NYCTA’s Attempt to Dismiss Claims of Injured Passenger Denied
In a claim that recently came before the Second Department of the New York Appellate Division (including Queens, Kings, Richmond, Nassau & Suffolk counties), the judges refused to dismiss the personal injury lawsuit filed by a bus passenger who was thrown to the ground by a sudden and abrupt stop. Read more about the woman’s claims and the court’s decision below, and contact a seasoned Manhattan public transit injury lawyer if you’ve been hurt in an accident on New York’s public transportation system.
Abrupt stop results in passenger injuries
The recent case, titled Gani v. New York City Transit Authority, was based on injuries a passenger received while riding an NYCTA bus. The injured plaintiff, Jamilah Gani, was riding the bus when, she claimed, the driver’s sudden and violent stop threw her to the floor and from the front to the middle of the bus. Gani filed a claim against NYCTA for her injuries, and the NYCTA filed a summary judgment motion to have her claims dismissed.
Only “unusual and violent” stops provide a basis for claims
Sudden stops and jostling are everyday occurrences on New York public transportation; passengers may even trip and fall when stops come more suddenly than anticipated or the passenger could not reach a pole or strap to stabilize themselves. However, only where a stop is uncommonly violent will a passenger have a claim for compensation against the driver or transportation provider. The Appellate Division explained that, when an injured passenger claims they were injured by a bus driver or other common carrier’s negligence in bringing the vehicle to a stop, that victim can only win by showing that the “stop was unusual and violent, rather than merely one of the sort of jerks and jolts commonly experienced in city bus travel.” (internal quotations omitted.) That said, a defendant can have such a claim dismissed only by proving that the stop was not unusual and violent. Defendants can use evidence such as the victim’s description of the accident to show the nature of the stop.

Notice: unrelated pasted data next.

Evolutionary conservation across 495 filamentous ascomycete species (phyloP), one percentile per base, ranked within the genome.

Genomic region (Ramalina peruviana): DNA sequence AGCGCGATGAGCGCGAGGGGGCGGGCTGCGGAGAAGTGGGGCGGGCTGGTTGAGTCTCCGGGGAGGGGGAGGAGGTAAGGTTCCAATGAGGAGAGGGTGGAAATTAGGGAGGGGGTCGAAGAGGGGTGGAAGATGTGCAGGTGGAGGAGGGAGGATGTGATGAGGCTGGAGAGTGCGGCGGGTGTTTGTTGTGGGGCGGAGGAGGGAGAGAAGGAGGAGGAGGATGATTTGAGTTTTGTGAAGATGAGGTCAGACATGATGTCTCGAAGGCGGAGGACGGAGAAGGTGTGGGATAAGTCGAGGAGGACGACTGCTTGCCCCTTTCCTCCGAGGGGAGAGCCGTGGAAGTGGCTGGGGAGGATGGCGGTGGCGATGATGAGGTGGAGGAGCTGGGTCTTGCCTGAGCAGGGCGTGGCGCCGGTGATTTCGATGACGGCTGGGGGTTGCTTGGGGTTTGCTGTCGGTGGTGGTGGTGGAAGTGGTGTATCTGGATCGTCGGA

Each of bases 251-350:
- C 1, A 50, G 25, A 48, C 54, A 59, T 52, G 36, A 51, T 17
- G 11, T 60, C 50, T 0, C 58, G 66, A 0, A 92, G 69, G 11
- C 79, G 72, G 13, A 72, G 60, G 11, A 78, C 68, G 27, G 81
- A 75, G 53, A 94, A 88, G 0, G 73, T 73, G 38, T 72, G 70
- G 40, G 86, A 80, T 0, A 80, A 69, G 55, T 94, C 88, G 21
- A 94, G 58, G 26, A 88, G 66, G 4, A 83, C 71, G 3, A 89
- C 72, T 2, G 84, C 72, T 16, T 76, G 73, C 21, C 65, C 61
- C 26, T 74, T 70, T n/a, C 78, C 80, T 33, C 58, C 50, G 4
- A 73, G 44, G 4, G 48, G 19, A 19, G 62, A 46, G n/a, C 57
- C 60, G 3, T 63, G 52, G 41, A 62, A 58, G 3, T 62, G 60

In this case, the plaintiff’s testimony that she was “propelled to the floor and from the front to the middle of the bus” was sufficient to raise a legal question of whether the driver’s stop was “unusual and violent,” going beyond the normal jostling involved in a bus ride. Since the NYCTA could not introduce evidence to contradict the plaintiff’s claim, her claim will now move forward to trial.
If you’ve been the victim of an injury accident on New York transit, find out if you’re eligible to file a claim for money damages by contacting the seasoned and effective Manhattan bus accident lawyer Leandros A. Vrionedes for a free consultation at 212-889-9362, or in Queens at 718-777-5895.